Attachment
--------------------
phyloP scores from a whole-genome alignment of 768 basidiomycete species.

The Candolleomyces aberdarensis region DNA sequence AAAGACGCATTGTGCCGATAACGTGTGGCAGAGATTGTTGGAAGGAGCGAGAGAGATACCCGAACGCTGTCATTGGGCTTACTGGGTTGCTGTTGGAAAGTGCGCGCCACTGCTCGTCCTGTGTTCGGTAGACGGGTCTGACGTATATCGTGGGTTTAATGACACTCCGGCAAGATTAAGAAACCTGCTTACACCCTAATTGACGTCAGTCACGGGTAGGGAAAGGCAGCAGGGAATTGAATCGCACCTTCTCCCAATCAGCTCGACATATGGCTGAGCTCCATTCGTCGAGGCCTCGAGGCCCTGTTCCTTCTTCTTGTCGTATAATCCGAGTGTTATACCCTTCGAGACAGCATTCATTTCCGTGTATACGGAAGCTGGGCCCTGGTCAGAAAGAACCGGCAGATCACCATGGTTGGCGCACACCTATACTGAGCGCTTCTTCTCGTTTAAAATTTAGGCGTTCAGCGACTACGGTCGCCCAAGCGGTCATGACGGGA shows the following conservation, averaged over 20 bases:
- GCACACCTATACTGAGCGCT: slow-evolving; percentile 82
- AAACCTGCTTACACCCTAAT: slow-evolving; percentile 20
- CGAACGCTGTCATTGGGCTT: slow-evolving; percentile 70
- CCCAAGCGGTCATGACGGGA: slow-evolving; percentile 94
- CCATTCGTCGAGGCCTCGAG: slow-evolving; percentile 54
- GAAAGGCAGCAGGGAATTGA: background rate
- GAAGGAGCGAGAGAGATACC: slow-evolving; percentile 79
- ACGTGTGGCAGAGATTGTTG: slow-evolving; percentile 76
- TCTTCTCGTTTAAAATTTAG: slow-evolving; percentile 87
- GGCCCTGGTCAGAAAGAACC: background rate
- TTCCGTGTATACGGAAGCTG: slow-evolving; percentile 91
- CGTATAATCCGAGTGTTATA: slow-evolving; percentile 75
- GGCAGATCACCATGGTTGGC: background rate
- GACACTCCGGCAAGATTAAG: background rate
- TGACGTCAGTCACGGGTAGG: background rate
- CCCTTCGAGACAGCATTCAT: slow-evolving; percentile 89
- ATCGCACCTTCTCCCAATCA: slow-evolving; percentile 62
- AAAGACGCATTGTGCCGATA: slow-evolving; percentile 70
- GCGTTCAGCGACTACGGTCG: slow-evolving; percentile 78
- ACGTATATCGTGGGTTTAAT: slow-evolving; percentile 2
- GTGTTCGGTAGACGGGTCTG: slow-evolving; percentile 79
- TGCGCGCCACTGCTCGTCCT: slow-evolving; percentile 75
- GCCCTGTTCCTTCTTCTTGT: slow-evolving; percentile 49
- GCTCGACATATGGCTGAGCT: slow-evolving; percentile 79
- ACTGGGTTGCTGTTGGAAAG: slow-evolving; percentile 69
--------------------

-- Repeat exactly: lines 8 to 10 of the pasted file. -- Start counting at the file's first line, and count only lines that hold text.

- GAAAGGCAGCAGGGAATTGA: background rate
- GAAGGAGCGAGAGAGATACC: slow-evolving; percentile 79
- ACGTGTGGCAGAGATTGTTG: slow-evolving; percentile 76